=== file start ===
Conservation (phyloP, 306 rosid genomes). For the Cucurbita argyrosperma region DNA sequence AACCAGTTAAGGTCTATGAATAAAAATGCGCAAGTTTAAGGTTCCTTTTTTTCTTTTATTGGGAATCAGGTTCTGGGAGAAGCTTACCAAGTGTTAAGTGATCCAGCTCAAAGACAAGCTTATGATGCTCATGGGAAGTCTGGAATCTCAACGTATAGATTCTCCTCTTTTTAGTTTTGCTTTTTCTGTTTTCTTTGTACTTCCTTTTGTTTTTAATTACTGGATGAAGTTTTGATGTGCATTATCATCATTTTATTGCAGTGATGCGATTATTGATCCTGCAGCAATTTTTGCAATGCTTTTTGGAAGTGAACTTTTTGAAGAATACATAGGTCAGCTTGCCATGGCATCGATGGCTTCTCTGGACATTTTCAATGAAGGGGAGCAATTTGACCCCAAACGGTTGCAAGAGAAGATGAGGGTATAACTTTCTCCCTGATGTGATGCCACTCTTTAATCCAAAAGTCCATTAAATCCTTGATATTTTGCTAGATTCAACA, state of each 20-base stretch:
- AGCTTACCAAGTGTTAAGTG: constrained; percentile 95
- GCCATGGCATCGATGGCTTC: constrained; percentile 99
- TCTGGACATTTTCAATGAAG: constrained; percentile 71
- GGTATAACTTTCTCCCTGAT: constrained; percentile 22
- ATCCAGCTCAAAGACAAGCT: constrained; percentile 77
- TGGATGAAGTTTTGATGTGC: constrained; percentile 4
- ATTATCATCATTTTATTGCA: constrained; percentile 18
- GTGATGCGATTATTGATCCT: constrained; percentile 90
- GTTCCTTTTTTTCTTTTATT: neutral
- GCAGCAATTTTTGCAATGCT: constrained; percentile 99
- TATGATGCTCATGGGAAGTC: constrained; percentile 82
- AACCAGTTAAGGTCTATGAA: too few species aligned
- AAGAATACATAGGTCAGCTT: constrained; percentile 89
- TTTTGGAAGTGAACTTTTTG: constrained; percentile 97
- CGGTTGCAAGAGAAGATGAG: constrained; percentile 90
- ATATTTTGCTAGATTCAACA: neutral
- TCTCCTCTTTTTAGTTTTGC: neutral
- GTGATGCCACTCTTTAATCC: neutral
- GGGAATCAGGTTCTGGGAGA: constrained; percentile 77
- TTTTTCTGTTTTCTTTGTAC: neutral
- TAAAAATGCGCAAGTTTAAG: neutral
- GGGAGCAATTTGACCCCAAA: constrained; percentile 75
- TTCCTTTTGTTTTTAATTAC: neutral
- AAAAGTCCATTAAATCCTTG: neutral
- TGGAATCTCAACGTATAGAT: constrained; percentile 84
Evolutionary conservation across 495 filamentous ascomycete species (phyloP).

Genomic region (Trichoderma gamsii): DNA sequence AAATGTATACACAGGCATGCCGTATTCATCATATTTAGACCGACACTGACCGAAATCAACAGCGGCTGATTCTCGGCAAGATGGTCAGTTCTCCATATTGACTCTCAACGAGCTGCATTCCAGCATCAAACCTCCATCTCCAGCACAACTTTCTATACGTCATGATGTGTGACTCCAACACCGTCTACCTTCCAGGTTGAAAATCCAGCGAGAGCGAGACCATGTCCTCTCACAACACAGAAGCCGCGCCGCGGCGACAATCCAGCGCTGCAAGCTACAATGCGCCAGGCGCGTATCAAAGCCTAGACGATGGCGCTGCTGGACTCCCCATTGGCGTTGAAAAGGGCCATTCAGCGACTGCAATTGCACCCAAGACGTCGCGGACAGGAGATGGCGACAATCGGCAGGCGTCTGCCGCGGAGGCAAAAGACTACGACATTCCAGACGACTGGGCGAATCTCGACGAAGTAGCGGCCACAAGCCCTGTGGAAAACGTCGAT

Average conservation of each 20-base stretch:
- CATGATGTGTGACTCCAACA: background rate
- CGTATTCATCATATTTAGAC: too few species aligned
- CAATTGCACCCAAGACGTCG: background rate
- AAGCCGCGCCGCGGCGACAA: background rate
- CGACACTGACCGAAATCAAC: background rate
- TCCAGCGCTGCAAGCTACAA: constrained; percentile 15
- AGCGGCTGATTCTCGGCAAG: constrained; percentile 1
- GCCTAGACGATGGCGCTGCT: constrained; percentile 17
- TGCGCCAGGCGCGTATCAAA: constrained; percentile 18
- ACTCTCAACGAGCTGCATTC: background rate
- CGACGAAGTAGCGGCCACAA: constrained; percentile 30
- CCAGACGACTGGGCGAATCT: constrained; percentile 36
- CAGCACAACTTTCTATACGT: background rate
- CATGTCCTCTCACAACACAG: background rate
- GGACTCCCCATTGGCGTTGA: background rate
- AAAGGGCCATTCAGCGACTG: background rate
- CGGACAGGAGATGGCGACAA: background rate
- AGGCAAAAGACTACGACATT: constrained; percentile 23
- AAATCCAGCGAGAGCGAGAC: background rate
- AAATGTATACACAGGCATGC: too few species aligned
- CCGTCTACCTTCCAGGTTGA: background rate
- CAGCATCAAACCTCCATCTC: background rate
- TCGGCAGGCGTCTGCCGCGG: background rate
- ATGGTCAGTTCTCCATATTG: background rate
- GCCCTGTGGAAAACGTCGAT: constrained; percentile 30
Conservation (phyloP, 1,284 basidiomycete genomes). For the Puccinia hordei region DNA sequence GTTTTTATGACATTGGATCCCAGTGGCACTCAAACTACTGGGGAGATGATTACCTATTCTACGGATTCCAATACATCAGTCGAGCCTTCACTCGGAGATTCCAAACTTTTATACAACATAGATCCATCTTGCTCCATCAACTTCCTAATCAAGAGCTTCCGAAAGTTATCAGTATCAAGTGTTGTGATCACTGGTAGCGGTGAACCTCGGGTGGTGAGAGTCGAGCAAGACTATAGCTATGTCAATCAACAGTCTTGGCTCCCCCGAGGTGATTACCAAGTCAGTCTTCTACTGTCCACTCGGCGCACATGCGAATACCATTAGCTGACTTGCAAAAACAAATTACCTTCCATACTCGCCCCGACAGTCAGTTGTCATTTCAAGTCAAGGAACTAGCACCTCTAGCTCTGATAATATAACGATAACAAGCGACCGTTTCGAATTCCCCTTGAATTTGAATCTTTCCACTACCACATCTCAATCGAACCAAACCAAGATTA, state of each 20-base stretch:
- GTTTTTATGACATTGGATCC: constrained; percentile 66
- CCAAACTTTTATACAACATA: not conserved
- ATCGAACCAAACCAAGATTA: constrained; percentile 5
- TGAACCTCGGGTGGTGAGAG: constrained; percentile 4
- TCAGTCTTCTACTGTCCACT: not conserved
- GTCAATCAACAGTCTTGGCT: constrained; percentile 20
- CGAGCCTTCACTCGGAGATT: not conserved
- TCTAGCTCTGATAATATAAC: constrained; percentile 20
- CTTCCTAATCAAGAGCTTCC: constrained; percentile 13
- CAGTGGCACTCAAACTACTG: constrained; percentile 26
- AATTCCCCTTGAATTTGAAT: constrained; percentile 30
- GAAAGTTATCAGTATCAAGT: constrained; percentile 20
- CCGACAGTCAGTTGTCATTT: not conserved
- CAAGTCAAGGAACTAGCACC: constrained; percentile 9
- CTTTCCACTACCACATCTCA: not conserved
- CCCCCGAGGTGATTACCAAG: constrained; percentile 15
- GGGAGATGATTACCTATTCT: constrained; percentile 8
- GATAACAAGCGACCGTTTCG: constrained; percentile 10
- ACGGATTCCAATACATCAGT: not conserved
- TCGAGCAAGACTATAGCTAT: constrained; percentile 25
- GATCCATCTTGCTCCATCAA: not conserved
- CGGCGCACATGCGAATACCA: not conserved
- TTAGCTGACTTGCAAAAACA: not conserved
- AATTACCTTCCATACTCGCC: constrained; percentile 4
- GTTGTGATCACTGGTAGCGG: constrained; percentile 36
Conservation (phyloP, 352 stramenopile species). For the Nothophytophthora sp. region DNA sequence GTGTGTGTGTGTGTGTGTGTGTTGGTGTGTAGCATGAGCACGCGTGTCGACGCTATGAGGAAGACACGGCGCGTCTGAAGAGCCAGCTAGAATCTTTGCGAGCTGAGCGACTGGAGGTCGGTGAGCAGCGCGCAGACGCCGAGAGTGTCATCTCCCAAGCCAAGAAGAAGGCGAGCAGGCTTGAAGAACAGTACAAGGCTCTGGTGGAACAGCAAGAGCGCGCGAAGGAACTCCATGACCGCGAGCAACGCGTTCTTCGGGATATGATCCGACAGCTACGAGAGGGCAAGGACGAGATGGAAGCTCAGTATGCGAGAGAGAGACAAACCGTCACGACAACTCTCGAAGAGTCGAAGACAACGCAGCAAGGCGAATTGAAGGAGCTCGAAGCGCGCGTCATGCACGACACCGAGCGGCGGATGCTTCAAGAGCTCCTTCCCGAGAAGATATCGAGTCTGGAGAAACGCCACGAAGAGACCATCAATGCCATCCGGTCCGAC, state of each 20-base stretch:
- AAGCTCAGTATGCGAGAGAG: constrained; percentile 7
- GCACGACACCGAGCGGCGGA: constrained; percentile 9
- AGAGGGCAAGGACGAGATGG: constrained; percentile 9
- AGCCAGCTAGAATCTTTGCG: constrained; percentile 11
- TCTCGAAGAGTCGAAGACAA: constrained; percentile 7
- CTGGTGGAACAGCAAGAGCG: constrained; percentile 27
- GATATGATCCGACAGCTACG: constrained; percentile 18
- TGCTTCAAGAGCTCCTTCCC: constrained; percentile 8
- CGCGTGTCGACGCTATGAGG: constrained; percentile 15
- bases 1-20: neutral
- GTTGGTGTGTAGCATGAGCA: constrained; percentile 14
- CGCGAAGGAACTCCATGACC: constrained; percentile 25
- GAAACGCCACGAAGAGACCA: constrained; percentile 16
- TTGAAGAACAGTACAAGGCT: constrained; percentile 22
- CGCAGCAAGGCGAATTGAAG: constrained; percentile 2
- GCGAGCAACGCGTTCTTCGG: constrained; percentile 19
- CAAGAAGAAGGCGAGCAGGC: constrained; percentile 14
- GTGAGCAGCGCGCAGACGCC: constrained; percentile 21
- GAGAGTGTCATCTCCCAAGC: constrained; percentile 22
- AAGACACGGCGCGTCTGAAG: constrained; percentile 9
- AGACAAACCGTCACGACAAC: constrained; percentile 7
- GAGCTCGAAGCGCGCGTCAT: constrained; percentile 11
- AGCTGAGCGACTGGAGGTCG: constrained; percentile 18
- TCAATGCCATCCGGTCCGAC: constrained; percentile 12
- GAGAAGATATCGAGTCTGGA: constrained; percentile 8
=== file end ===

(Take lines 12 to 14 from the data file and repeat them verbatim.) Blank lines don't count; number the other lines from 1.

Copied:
- TATGATGCTCATGGGAAGTC: constrained; percentile 82
- AACCAGTTAAGGTCTATGAA: too few species aligned
- AAGAATACATAGGTCAGCTT: constrained; percentile 89